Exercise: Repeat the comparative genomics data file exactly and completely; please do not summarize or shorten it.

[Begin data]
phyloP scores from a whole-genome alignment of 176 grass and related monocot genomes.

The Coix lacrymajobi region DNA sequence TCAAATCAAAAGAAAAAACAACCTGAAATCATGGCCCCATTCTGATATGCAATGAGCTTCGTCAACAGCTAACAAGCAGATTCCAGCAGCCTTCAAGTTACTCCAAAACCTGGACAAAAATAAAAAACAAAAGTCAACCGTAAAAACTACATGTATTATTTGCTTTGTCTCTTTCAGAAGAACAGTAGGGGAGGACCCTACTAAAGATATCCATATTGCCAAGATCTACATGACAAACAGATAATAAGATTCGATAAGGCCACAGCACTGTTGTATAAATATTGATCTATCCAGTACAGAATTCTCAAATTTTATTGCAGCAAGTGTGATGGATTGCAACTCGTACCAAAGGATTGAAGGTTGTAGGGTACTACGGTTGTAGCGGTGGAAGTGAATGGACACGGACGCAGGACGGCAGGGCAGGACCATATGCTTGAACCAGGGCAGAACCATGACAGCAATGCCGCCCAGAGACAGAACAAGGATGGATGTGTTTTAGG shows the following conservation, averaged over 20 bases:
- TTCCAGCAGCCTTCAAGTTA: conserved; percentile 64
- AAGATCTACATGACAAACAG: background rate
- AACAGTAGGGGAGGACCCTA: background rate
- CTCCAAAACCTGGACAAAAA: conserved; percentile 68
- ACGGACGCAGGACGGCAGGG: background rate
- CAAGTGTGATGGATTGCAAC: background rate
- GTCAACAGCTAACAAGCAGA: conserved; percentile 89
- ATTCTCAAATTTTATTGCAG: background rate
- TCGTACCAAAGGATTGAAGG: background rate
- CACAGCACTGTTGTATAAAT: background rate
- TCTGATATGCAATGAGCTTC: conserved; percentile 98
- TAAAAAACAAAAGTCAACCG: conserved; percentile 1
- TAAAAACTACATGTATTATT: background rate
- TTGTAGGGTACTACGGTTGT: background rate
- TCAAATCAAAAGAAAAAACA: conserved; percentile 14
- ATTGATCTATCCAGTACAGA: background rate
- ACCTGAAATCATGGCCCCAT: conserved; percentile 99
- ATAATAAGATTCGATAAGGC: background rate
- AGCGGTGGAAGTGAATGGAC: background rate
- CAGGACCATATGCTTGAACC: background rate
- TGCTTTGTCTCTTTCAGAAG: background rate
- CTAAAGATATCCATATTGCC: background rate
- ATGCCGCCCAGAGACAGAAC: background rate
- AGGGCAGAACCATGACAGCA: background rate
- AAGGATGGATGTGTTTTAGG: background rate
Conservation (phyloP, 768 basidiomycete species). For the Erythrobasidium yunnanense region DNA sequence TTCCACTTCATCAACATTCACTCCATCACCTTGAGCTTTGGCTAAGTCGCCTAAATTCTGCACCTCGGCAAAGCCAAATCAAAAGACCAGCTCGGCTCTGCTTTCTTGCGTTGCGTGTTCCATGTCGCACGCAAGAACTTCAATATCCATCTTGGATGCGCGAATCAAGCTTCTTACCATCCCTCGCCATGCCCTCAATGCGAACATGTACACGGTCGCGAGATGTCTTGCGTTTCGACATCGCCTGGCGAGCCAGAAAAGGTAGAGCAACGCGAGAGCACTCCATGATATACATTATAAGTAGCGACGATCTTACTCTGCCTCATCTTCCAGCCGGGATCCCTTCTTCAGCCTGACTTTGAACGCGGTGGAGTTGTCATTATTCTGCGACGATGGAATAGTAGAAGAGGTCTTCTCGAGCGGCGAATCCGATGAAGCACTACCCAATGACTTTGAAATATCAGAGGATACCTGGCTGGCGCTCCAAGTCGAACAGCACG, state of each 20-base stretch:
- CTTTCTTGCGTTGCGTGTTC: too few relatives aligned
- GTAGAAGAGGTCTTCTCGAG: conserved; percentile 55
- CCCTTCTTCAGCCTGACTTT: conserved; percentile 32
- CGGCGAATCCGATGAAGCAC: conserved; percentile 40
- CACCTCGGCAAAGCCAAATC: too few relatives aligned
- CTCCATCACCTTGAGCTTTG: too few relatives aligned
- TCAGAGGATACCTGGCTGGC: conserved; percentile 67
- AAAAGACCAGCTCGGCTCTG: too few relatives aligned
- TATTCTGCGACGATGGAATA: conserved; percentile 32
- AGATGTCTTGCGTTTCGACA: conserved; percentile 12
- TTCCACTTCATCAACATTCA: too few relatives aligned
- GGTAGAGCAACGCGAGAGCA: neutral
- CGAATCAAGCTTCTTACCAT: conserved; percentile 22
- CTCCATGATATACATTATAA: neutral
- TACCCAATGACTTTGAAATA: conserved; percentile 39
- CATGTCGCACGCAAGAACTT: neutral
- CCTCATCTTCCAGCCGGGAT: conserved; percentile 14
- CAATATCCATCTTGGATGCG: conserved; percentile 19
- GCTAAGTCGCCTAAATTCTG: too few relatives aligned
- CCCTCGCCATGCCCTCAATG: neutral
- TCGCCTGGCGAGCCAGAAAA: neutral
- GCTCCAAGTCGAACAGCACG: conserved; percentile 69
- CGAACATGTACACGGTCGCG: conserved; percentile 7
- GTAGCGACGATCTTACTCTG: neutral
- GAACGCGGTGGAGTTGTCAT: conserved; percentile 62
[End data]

phyloP scores from a whole-genome alignment of 176 grass and related monocot genomes.

The Coix lacrymajobi region DNA sequence TCAAATCAAAAGAAAAAACAACCTGAAATCATGGCCCCATTCTGATATGCAATGAGCTTCGTCAACAGCTAACAAGCAGATTCCAGCAGCCTTCAAGTTACTCCAAAACCTGGACAAAAATAAAAAACAAAAGTCAACCGTAAAAACTACATGTATTATTTGCTTTGTCTCTTTCAGAAGAACAGTAGGGGAGGACCCTACTAAAGATATCCATATTGCCAAGATCTACATGACAAACAGATAATAAGATTCGATAAGGCCACAGCACTGTTGTATAAATATTGATCTATCCAGTACAGAATTCTCAAATTTTATTGCAGCAAGTGTGATGGATTGCAACTCGTACCAAAGGATTGAAGGTTGTAGGGTACTACGGTTGTAGCGGTGGAAGTGAATGGACACGGACGCAGGACGGCAGGGCAGGACCATATGCTTGAACCAGGGCAGAACCATGACAGCAATGCCGCCCAGAGACAGAACAAGGATGGATGTGTTTTAGG shows the following conservation, averaged over 20 bases:
- TTCCAGCAGCCTTCAAGTTA: conserved; percentile 64
- AAGATCTACATGACAAACAG: background rate
- AACAGTAGGGGAGGACCCTA: background rate
- CTCCAAAACCTGGACAAAAA: conserved; percentile 68
- ACGGACGCAGGACGGCAGGG: background rate
- CAAGTGTGATGGATTGCAAC: background rate
- GTCAACAGCTAACAAGCAGA: conserved; percentile 89
- ATTCTCAAATTTTATTGCAG: background rate
- TCGTACCAAAGGATTGAAGG: background rate
- CACAGCACTGTTGTATAAAT: background rate
- TCTGATATGCAATGAGCTTC: conserved; percentile 98
- TAAAAAACAAAAGTCAACCG: conserved; percentile 1
- TAAAAACTACATGTATTATT: background rate
- TTGTAGGGTACTACGGTTGT: background rate
- TCAAATCAAAAGAAAAAACA: conserved; percentile 14
- ATTGATCTATCCAGTACAGA: background rate
- ACCTGAAATCATGGCCCCAT: conserved; percentile 99
- ATAATAAGATTCGATAAGGC: background rate
- AGCGGTGGAAGTGAATGGAC: background rate
- CAGGACCATATGCTTGAACC: background rate
- TGCTTTGTCTCTTTCAGAAG: background rate
- CTAAAGATATCCATATTGCC: background rate
- ATGCCGCCCAGAGACAGAAC: background rate
- AGGGCAGAACCATGACAGCA: background rate
- AAGGATGGATGTGTTTTAGG: background rate
Conservation (phyloP, 768 basidiomycete species). For the Erythrobasidium yunnanense region DNA sequence TTCCACTTCATCAACATTCACTCCATCACCTTGAGCTTTGGCTAAGTCGCCTAAATTCTGCACCTCGGCAAAGCCAAATCAAAAGACCAGCTCGGCTCTGCTTTCTTGCGTTGCGTGTTCCATGTCGCACGCAAGAACTTCAATATCCATCTTGGATGCGCGAATCAAGCTTCTTACCATCCCTCGCCATGCCCTCAATGCGAACATGTACACGGTCGCGAGATGTCTTGCGTTTCGACATCGCCTGGCGAGCCAGAAAAGGTAGAGCAACGCGAGAGCACTCCATGATATACATTATAAGTAGCGACGATCTTACTCTGCCTCATCTTCCAGCCGGGATCCCTTCTTCAGCCTGACTTTGAACGCGGTGGAGTTGTCATTATTCTGCGACGATGGAATAGTAGAAGAGGTCTTCTCGAGCGGCGAATCCGATGAAGCACTACCCAATGACTTTGAAATATCAGAGGATACCTGGCTGGCGCTCCAAGTCGAACAGCACG, state of each 20-base stretch:
- CTTTCTTGCGTTGCGTGTTC: too few relatives aligned
- GTAGAAGAGGTCTTCTCGAG: conserved; percentile 55
- CCCTTCTTCAGCCTGACTTT: conserved; percentile 32
- CGGCGAATCCGATGAAGCAC: conserved; percentile 40
- CACCTCGGCAAAGCCAAATC: too few relatives aligned
- CTCCATCACCTTGAGCTTTG: too few relatives aligned
- TCAGAGGATACCTGGCTGGC: conserved; percentile 67
- AAAAGACCAGCTCGGCTCTG: too few relatives aligned
- TATTCTGCGACGATGGAATA: conserved; percentile 32
- AGATGTCTTGCGTTTCGACA: conserved; percentile 12
- TTCCACTTCATCAACATTCA: too few relatives aligned
- GGTAGAGCAACGCGAGAGCA: neutral
- CGAATCAAGCTTCTTACCAT: conserved; percentile 22
- CTCCATGATATACATTATAA: neutral
- TACCCAATGACTTTGAAATA: conserved; percentile 39
- CATGTCGCACGCAAGAACTT: neutral
- CCTCATCTTCCAGCCGGGAT: conserved; percentile 14
- CAATATCCATCTTGGATGCG: conserved; percentile 19
- GCTAAGTCGCCTAAATTCTG: too few relatives aligned
- CCCTCGCCATGCCCTCAATG: neutral
- TCGCCTGGCGAGCCAGAAAA: neutral
- GCTCCAAGTCGAACAGCACG: conserved; percentile 69
- CGAACATGTACACGGTCGCG: conserved; percentile 7
- GTAGCGACGATCTTACTCTG: neutral
- GAACGCGGTGGAGTTGTCAT: conserved; percentile 62